Where do ideas come from?
I’ve been thinking again about this – the subject of an earlier post – because lots of people have said I must be getting ideas for novels as a result of being first, in a French hospital, and then in a maison de réadaptation (convalescent home). I’m still in the maison de réadaptation and am likely to be here until mid-May.
I fell in a cinema in Bordeaux on 24th January. When the firemen arrived (the front line emergency service in France is the fire service) they diagnosed two ruptured Achilles tendons – a diagnosis confirmed by doctors in the Salle D’Urgence at Pellegrin hospital (the main hospital in Bordeaux). The surgeon decided not to operate – the ruptures were too complicated – and put me in plaster for 9 weeks.
Five done, four to go. I’m lucky to have had lots of messages and visits from family and friends. They all say, “You must be getting lots of ideas for your next book,” (or a variation on the same theme). I nod and say, yes, maybe, perhaps. Because of course, it’s not that simple. I have no idea whether or not my fellow convalescents will appear as characters in a novel, or inspire a plot. I’ve certainly met some engaging characters and heard some wonderful true stories.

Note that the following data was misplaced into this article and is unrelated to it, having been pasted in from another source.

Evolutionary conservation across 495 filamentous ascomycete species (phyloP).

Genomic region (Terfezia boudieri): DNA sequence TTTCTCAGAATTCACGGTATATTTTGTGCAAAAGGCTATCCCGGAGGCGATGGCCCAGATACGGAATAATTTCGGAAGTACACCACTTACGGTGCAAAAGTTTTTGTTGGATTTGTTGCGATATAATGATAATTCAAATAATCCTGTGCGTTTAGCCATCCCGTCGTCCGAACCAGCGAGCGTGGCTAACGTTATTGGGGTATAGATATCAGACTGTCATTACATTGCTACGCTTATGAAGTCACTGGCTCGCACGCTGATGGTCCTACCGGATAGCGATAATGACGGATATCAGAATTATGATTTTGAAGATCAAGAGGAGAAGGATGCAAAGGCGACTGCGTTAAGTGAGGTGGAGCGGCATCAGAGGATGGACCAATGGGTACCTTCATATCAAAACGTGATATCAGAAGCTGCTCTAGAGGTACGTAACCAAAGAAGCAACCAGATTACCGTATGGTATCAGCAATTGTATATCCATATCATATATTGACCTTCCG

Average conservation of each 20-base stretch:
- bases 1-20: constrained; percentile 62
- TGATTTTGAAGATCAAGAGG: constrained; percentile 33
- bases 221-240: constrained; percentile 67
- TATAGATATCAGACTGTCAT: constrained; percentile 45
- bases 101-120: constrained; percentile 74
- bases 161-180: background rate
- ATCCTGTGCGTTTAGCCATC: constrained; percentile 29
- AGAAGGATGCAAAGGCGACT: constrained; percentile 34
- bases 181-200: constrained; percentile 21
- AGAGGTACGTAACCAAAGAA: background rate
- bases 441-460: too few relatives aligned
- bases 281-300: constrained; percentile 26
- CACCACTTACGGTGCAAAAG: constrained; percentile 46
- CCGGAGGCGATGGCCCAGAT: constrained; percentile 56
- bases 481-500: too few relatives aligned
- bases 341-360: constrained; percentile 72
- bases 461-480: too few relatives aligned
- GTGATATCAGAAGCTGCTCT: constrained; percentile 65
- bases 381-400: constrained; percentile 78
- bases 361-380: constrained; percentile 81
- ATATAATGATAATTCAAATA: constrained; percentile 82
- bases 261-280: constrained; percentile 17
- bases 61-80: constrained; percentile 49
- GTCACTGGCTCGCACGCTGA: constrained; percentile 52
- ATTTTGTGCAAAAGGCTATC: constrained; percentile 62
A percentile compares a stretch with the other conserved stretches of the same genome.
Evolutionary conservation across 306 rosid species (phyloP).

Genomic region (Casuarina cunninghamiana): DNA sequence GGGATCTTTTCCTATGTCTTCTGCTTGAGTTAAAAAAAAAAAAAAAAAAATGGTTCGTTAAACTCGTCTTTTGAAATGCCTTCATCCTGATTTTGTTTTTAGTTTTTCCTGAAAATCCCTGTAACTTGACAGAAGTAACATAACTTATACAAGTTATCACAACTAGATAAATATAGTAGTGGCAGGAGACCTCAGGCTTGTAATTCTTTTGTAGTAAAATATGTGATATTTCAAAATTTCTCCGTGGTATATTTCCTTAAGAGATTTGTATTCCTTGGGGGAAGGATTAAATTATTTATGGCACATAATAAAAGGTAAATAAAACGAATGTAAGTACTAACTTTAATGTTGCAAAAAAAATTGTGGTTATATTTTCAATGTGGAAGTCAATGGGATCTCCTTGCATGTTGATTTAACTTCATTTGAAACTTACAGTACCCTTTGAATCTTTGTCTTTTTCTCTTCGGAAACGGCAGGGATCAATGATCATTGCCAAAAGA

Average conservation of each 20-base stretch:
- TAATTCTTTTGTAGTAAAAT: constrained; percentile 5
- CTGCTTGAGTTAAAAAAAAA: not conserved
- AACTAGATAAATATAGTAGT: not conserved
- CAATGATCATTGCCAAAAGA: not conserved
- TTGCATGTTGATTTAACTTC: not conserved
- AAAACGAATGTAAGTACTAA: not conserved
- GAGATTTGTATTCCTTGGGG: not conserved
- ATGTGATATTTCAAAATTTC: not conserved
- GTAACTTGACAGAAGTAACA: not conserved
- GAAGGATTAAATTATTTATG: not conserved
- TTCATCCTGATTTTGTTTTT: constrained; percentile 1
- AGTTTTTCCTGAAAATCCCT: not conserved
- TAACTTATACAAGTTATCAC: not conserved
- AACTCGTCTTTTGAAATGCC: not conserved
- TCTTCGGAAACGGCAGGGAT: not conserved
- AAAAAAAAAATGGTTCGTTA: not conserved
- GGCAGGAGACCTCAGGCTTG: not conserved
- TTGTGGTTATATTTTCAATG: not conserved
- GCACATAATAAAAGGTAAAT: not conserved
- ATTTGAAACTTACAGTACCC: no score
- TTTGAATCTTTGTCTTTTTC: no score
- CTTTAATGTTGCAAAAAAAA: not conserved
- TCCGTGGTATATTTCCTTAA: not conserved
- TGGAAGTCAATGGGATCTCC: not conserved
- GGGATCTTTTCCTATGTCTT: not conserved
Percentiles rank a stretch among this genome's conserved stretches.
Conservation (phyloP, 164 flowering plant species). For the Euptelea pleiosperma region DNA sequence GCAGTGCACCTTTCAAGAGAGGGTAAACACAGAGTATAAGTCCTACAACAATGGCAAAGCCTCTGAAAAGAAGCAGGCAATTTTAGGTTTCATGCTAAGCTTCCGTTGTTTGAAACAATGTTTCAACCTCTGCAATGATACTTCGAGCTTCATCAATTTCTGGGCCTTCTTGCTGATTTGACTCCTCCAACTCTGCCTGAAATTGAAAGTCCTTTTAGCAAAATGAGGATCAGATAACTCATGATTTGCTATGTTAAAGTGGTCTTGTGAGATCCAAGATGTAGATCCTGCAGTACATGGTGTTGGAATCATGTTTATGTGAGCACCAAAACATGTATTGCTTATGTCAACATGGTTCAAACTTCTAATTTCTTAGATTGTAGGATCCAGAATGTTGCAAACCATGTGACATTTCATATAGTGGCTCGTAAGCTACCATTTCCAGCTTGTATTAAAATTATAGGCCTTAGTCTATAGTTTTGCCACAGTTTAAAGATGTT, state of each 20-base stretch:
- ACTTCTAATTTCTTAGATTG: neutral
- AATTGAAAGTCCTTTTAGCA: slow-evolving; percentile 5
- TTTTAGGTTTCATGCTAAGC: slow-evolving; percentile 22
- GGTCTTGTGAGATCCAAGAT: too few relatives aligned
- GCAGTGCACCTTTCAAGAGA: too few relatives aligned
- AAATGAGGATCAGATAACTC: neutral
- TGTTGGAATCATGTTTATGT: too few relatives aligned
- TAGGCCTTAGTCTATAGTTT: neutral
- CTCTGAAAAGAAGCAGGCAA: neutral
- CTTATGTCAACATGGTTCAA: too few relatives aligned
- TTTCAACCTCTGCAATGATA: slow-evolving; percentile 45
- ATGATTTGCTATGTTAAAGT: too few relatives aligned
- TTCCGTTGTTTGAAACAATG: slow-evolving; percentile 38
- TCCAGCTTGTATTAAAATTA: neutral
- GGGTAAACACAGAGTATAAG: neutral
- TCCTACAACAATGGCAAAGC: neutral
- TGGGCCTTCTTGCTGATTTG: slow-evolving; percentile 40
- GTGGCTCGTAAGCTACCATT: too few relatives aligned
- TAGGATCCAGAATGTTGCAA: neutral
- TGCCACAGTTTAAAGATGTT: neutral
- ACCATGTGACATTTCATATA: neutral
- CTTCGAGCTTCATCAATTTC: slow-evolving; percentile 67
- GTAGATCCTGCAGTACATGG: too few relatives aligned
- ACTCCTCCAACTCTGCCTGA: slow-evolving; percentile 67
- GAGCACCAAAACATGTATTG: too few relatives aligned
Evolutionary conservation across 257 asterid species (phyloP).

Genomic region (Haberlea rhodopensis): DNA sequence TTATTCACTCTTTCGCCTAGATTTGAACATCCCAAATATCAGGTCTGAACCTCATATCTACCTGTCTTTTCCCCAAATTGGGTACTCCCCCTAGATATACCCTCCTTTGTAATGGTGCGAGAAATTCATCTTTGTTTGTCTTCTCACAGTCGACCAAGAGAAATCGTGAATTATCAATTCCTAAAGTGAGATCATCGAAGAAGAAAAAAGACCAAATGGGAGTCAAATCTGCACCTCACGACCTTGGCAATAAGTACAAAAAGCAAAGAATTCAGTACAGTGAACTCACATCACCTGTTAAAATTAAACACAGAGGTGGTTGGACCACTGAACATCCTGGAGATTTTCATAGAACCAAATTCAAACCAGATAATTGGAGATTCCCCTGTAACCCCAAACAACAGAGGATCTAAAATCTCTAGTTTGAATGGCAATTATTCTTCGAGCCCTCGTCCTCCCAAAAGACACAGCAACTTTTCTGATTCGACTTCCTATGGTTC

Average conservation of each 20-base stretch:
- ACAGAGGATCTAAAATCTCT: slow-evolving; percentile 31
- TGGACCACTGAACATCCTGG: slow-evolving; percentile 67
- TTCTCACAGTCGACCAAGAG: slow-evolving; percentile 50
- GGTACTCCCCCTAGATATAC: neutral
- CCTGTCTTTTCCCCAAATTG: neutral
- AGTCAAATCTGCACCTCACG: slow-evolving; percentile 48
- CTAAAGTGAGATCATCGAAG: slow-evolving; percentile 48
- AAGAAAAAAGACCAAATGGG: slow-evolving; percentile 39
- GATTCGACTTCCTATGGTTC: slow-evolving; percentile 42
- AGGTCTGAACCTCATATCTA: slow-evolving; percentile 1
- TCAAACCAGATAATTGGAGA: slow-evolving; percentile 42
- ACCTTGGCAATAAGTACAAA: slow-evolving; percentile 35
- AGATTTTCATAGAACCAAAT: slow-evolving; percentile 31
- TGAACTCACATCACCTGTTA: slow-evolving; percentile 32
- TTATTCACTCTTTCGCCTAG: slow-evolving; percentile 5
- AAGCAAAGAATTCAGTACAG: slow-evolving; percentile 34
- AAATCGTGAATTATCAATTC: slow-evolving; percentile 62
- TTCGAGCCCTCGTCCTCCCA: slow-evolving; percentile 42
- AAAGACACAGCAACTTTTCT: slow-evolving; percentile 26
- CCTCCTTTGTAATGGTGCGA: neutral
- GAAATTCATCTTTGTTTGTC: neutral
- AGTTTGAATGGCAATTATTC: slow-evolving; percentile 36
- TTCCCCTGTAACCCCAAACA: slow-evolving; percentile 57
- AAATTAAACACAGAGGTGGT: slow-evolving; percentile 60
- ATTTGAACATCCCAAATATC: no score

Madame C., an 80 year old recovering from a hip-replacement operation, has told me about her current romance with Monsieur D. a childhood friend, also 80 years old, whom she met again after a gap of more than 60 years – both of them having been married and widowed in the interim. “We are lovers,” Madame C. told me, crossing her arms across her heart. “We don’t live together, but Monday, Tuesday and Wednesday he comes to lunch at my house. On Thursday night, he stays in my house. On Friday, we decide whether we will spend the weekend in his house or my house. It’s an arrangement that works well,” she says. “We each have our own space. “
Monsieur D. had a heart attack and pneumonia recently. He spent 3 weeks in intensive care in the hospital and then two weeks in this convalescent home. Madame C. visited every day. No sooner had he recovered, than Madame C. went into hospital to have her hip replaced. She then came here for rehabilitation. It was Monsieur D’s turn to visit. Last week, on his way home from seeing her, he was momentarily dazzled by the setting sun. He crashed the car. “C’est foutue,” said Madame C. (She meant the car, not the relationship.) Monsieur D was unhurt, despite the car being a write-off. He went out the next day and bought another car. He turned up, as usual, to visit her. “The heart never grows old,” said Madame C.
I don’t know if their romance will inspire a novel, but it has done my own heart good to hear about it.